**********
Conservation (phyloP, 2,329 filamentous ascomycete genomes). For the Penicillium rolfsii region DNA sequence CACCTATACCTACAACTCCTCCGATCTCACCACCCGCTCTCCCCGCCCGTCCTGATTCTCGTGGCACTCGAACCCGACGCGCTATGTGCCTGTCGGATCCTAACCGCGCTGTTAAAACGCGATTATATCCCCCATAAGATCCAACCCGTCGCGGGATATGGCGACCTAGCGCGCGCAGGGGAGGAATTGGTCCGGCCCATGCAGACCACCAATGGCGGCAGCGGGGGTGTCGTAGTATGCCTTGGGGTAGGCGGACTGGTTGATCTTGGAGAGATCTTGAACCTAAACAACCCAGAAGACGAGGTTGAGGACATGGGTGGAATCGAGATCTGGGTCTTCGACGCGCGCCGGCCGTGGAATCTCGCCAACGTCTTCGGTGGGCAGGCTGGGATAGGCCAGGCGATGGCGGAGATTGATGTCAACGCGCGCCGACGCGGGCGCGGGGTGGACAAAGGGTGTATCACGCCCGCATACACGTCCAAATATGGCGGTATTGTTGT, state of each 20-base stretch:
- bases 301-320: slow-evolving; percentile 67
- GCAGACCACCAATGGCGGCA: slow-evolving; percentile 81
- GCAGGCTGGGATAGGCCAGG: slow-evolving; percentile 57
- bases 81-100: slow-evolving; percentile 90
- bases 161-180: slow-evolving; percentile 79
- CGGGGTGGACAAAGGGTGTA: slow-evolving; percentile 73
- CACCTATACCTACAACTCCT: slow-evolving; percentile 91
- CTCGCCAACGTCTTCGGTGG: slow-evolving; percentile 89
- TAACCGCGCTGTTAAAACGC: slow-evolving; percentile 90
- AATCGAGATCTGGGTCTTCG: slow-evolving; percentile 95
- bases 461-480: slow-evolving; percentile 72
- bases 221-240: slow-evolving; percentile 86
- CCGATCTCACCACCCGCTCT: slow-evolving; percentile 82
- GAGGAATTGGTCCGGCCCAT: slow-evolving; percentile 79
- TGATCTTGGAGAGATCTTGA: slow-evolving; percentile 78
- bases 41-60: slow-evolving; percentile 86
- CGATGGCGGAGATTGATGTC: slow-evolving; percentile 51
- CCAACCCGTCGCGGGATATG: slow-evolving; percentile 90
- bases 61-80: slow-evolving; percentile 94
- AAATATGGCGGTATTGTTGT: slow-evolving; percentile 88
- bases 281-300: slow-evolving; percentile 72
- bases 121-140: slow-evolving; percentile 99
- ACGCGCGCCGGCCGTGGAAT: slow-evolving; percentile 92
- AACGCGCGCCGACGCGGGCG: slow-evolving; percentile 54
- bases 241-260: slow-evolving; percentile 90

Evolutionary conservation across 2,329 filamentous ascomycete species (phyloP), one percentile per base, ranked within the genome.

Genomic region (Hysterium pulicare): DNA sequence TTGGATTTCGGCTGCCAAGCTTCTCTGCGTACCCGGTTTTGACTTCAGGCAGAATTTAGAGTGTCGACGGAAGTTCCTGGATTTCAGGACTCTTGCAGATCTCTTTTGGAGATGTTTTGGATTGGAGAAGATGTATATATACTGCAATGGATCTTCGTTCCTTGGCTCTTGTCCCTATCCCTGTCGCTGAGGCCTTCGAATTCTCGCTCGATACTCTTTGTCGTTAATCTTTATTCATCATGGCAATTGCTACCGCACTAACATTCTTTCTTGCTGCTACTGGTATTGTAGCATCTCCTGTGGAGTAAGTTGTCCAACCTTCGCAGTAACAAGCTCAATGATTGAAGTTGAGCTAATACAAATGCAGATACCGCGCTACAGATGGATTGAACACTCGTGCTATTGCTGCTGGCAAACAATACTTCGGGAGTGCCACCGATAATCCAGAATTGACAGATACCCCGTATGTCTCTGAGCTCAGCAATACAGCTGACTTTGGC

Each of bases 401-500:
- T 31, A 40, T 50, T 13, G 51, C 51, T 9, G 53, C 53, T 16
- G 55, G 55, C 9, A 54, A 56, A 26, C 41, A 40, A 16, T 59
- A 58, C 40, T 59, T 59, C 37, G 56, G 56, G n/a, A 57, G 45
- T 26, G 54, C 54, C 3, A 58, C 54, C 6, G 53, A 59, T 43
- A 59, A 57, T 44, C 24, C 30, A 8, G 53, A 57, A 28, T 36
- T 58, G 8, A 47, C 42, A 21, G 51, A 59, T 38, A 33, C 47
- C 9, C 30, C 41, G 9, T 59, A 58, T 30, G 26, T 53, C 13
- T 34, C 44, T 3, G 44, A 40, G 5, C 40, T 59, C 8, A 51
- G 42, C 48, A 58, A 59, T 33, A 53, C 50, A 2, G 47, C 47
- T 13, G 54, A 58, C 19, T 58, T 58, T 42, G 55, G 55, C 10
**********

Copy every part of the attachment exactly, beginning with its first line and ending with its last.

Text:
Conservation (phyloP, 2,329 filamentous ascomycete genomes). For the Penicillium rolfsii region DNA sequence CACCTATACCTACAACTCCTCCGATCTCACCACCCGCTCTCCCCGCCCGTCCTGATTCTCGTGGCACTCGAACCCGACGCGCTATGTGCCTGTCGGATCCTAACCGCGCTGTTAAAACGCGATTATATCCCCCATAAGATCCAACCCGTCGCGGGATATGGCGACCTAGCGCGCGCAGGGGAGGAATTGGTCCGGCCCATGCAGACCACCAATGGCGGCAGCGGGGGTGTCGTAGTATGCCTTGGGGTAGGCGGACTGGTTGATCTTGGAGAGATCTTGAACCTAAACAACCCAGAAGACGAGGTTGAGGACATGGGTGGAATCGAGATCTGGGTCTTCGACGCGCGCCGGCCGTGGAATCTCGCCAACGTCTTCGGTGGGCAGGCTGGGATAGGCCAGGCGATGGCGGAGATTGATGTCAACGCGCGCCGACGCGGGCGCGGGGTGGACAAAGGGTGTATCACGCCCGCATACACGTCCAAATATGGCGGTATTGTTGT, state of each 20-base stretch:
- bases 301-320: slow-evolving; percentile 67
- GCAGACCACCAATGGCGGCA: slow-evolving; percentile 81
- GCAGGCTGGGATAGGCCAGG: slow-evolving; percentile 57
- bases 81-100: slow-evolving; percentile 90
- bases 161-180: slow-evolving; percentile 79
- CGGGGTGGACAAAGGGTGTA: slow-evolving; percentile 73
- CACCTATACCTACAACTCCT: slow-evolving; percentile 91
- CTCGCCAACGTCTTCGGTGG: slow-evolving; percentile 89
- TAACCGCGCTGTTAAAACGC: slow-evolving; percentile 90
- AATCGAGATCTGGGTCTTCG: slow-evolving; percentile 95
- bases 461-480: slow-evolving; percentile 72
- bases 221-240: slow-evolving; percentile 86
- CCGATCTCACCACCCGCTCT: slow-evolving; percentile 82
- GAGGAATTGGTCCGGCCCAT: slow-evolving; percentile 79
- TGATCTTGGAGAGATCTTGA: slow-evolving; percentile 78
- bases 41-60: slow-evolving; percentile 86
- CGATGGCGGAGATTGATGTC: slow-evolving; percentile 51
- CCAACCCGTCGCGGGATATG: slow-evolving; percentile 90
- bases 61-80: slow-evolving; percentile 94
- AAATATGGCGGTATTGTTGT: slow-evolving; percentile 88
- bases 281-300: slow-evolving; percentile 72
- bases 121-140: slow-evolving; percentile 99
- ACGCGCGCCGGCCGTGGAAT: slow-evolving; percentile 92
- AACGCGCGCCGACGCGGGCG: slow-evolving; percentile 54
- bases 241-260: slow-evolving; percentile 90

Evolutionary conservation across 2,329 filamentous ascomycete species (phyloP), one percentile per base, ranked within the genome.

Genomic region (Hysterium pulicare): DNA sequence TTGGATTTCGGCTGCCAAGCTTCTCTGCGTACCCGGTTTTGACTTCAGGCAGAATTTAGAGTGTCGACGGAAGTTCCTGGATTTCAGGACTCTTGCAGATCTCTTTTGGAGATGTTTTGGATTGGAGAAGATGTATATATACTGCAATGGATCTTCGTTCCTTGGCTCTTGTCCCTATCCCTGTCGCTGAGGCCTTCGAATTCTCGCTCGATACTCTTTGTCGTTAATCTTTATTCATCATGGCAATTGCTACCGCACTAACATTCTTTCTTGCTGCTACTGGTATTGTAGCATCTCCTGTGGAGTAAGTTGTCCAACCTTCGCAGTAACAAGCTCAATGATTGAAGTTGAGCTAATACAAATGCAGATACCGCGCTACAGATGGATTGAACACTCGTGCTATTGCTGCTGGCAAACAATACTTCGGGAGTGCCACCGATAATCCAGAATTGACAGATACCCCGTATGTCTCTGAGCTCAGCAATACAGCTGACTTTGGC

Each of bases 401-500:
- T 31, A 40, T 50, T 13, G 51, C 51, T 9, G 53, C 53, T 16
- G 55, G 55, C 9, A 54, A 56, A 26, C 41, A 40, A 16, T 59
- A 58, C 40, T 59, T 59, C 37, G 56, G 56, G n/a, A 57, G 45
- T 26, G 54, C 54, C 3, A 58, C 54, C 6, G 53, A 59, T 43
- A 59, A 57, T 44, C 24, C 30, A 8, G 53, A 57, A 28, T 36
- T 58, G 8, A 47, C 42, A 21, G 51, A 59, T 38, A 33, C 47
- C 9, C 30, C 41, G 9, T 59, A 58, T 30, G 26, T 53, C 13
- T 34, C 44, T 3, G 44, A 40, G 5, C 40, T 59, C 8, A 51
- G 42, C 48, A 58, A 59, T 33, A 53, C 50, A 2, G 47, C 47
- T 13, G 54, A 58, C 19, T 58, T 58, T 42, G 55, G 55, C 10